Created by HELENE MOULIN on Jul 28, 2015 4:56:43 PM, Last modified by HELENE MOULIN on Sep 30, 2015 11:41:35 AM
A 45 year old man presented with abdominal pain and anemia.
He was found to have a 6 cm ulcerated mass in the small bowel, extending into the mesentery.
The tumor was initially thought to represent a GIST.
The patient developed liver metastases 2 years later and then multiple bone metastases 4 years after the time of primary diagnosis.
The tumor has a biphasic appearance. In the superficial submucosal aspect of the lesion, the tumor consists of rounded cells with limited amounts of clear cytoplasm (or perhaps clear perinuclear retraction artefact), associated with dense hyaline stromal collagen. In areas, these cells are arranged in cords and strands. The nuclei are quite uniform and show only infrequent mitotic figures. Other areas of the tumour, mainly located deeper in the intestinal wall, have spindle cell morphology, consisting of cells with tapering nuclei and indistinct cytoplasm arranged in whorls within a variably myxoid or collagenous stroma. The subsequent biopsies obtained from both liver and spine consisted of tumor composed of rounded epithelioid cells with clear cytoplasm distributed in a prominent hyaline collagenous stroma.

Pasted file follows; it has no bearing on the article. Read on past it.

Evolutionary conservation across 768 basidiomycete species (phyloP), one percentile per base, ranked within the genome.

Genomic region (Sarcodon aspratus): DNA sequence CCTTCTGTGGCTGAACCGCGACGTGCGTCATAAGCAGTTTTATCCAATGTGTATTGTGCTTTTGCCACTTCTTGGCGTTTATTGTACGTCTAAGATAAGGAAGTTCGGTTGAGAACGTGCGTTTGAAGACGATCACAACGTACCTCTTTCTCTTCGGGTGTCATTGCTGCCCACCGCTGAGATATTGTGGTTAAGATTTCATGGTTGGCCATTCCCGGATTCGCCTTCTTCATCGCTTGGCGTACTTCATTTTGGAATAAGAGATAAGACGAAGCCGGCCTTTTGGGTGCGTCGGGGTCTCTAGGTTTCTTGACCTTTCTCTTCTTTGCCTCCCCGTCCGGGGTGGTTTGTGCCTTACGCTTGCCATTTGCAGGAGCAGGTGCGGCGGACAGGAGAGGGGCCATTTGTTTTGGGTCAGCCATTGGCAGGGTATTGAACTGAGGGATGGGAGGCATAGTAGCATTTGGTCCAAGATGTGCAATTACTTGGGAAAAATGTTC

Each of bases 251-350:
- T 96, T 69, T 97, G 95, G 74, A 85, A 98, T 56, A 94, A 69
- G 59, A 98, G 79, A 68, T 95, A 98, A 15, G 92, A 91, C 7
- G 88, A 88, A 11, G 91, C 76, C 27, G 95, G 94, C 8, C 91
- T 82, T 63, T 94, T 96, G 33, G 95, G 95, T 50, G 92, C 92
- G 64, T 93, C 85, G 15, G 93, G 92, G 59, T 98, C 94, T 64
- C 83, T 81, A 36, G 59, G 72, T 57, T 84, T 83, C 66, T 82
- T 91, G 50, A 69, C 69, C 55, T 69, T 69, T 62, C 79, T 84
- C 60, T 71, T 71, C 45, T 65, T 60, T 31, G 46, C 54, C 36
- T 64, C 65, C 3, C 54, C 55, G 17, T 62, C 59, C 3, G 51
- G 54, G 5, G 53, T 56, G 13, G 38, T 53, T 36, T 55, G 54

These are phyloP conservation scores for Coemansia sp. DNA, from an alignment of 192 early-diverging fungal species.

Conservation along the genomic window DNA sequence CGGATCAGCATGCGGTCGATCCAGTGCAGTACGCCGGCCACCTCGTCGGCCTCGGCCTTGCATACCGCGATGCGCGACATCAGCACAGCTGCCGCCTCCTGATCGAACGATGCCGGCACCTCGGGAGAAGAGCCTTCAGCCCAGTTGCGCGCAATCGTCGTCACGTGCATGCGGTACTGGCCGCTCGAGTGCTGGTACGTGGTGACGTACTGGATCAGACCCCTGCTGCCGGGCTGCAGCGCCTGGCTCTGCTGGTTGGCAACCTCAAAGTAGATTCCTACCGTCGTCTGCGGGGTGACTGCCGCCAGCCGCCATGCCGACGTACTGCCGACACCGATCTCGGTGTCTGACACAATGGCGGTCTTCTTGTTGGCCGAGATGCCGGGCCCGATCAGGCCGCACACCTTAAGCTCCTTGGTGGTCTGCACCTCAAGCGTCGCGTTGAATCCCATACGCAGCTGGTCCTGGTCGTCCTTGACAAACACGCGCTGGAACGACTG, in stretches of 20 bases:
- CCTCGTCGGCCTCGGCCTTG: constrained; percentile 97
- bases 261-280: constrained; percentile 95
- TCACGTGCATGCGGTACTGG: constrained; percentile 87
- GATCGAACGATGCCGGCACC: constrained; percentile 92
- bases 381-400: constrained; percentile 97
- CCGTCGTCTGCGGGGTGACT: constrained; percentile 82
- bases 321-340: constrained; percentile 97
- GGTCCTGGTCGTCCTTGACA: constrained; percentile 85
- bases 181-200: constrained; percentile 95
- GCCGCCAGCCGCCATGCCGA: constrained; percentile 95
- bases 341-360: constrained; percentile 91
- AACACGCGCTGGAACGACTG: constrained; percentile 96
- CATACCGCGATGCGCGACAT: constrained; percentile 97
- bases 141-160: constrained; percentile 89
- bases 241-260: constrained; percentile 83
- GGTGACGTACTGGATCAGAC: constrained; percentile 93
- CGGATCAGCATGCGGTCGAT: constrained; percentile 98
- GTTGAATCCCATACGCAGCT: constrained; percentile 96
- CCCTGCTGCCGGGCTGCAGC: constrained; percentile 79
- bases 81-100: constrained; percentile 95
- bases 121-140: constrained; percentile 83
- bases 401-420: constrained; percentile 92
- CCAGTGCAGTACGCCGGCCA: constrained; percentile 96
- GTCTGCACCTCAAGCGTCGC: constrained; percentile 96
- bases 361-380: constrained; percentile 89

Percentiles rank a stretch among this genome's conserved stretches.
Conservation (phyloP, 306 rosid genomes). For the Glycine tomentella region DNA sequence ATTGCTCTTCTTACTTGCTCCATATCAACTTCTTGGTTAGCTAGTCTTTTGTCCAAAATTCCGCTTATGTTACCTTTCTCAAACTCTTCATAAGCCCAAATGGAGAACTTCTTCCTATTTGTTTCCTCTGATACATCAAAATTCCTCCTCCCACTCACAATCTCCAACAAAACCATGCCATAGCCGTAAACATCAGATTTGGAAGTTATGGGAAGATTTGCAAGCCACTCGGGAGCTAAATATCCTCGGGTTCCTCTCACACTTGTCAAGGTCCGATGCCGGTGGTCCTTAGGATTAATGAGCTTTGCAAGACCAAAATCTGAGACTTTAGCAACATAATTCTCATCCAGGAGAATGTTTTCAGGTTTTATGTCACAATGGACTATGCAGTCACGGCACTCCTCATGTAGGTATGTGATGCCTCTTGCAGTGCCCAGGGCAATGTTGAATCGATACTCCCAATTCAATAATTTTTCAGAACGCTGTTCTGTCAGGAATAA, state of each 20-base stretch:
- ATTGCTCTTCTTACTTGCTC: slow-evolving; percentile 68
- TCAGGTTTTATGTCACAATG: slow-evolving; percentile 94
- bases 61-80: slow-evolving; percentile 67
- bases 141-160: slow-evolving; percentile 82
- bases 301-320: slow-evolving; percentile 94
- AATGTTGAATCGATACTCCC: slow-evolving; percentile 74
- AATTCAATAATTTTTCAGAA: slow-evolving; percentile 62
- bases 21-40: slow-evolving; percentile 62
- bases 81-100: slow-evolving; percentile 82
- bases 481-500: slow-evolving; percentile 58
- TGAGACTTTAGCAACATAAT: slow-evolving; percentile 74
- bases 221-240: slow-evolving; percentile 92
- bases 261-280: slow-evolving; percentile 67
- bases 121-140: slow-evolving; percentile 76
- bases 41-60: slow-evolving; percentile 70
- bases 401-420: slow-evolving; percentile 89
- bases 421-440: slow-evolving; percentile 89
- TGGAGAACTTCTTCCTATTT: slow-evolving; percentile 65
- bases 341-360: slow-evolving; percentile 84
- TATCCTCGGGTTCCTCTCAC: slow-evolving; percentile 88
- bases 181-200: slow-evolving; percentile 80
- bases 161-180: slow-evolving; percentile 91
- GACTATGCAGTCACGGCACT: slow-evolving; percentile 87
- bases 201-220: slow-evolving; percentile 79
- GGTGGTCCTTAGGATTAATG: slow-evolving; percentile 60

Immunohistochemistry demonstrated multifocal positivity for EMA and diffuse strong positivity for MUC4, while stains for S-100 protein, desmin, c-kit and DOG-1 were negative.